Stories about real estate hacking and particularly phishing have appeared with increasing frequency in newspaper and blog headlines. Stories like the cybercriminals who stole client contact information from a DC-area real estate company, and with the information then created a “business email compromise” (BEC) scam, which resulted in $1.5 million being stolen in a phishing wire fraud scheme from a couple about to close on a home. Let’s take a closer look at real estate phishing scams and tactics below.
Real Estate Phishing Tactics
Just like most cybercrime, real estate phishing usually starts off by acquiring sensitive information. People don’t willingly give out this type of information but are often tricked into doing so. Methods for real estate phishing typically include cybercriminals directing users to click on a suspicious link. Alternatively, they could redirect them to a spoofed webpage that could easily compromise your real estate business. Here are a few specific tactics to look out for.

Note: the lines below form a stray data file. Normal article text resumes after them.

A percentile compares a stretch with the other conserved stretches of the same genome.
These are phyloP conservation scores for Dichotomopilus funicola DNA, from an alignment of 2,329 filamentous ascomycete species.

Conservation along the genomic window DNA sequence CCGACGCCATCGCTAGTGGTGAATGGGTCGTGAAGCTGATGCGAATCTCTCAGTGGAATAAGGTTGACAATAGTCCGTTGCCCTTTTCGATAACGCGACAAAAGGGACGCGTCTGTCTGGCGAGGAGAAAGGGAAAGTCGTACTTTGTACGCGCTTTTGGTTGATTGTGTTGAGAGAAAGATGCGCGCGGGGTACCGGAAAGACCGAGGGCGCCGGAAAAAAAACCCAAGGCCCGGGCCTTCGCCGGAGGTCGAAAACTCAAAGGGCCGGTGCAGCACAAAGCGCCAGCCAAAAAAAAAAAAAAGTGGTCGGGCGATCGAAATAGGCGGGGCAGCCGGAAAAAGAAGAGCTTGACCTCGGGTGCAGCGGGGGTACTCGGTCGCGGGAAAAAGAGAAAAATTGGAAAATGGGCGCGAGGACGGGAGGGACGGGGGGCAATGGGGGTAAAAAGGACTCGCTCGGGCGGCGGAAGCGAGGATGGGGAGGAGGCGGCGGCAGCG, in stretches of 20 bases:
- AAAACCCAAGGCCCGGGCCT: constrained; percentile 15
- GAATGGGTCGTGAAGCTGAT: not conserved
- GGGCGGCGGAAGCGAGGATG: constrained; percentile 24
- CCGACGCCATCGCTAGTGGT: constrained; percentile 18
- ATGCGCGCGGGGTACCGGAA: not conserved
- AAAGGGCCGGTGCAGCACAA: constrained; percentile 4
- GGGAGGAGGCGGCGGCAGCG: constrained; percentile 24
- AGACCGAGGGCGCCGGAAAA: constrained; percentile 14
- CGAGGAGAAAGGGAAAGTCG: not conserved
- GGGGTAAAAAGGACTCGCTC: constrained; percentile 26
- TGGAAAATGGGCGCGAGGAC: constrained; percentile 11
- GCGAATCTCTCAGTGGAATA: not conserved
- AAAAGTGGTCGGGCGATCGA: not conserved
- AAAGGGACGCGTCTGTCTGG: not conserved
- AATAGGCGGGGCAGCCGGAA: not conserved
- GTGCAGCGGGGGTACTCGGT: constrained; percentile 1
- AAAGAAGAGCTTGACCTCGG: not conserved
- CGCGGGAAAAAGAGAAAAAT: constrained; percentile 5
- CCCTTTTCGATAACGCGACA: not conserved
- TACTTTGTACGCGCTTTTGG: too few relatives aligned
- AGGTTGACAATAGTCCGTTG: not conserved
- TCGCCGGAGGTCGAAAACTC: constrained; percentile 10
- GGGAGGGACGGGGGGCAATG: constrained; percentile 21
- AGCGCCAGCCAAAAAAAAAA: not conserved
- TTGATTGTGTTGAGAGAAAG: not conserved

Whaling and Business Email Compromise (BEC)
The type of attack most commonly used on real estate companies is business email compromise (BEC) wire fraud or imposter email attacks called whaling. These types of phishing attacks can take several forms. In the simplest rendition, the hacker may be after internal corporate data. They will send an email pretending to be someone that the recipient knows, such as a trusted partner or vendor, or even someone that works at the same real estate company. The perpetrator may request user names and passwords to corporate networks, a list of employee W2s or email addresses, the names and email addresses for current clients, or even proprietary data, such as competitive market research. Often this type of information can be sold on the black market or used as a starting point for additional phishing attacks.
Spear Phishing and Social Engineering
Spear phishing and social engineering are highly targeted attacks that use psychological manipulation involving a small pool of victims. They then divulge information or take inappropriate actions. Fraudsters could apply pressure using a sense of urgency and repercussion if instructions are not followed. An example of this would be an email from a real estate agent requesting a wire transfer from the buyer. If the wire transfer is not made in time then the deal could fall apart.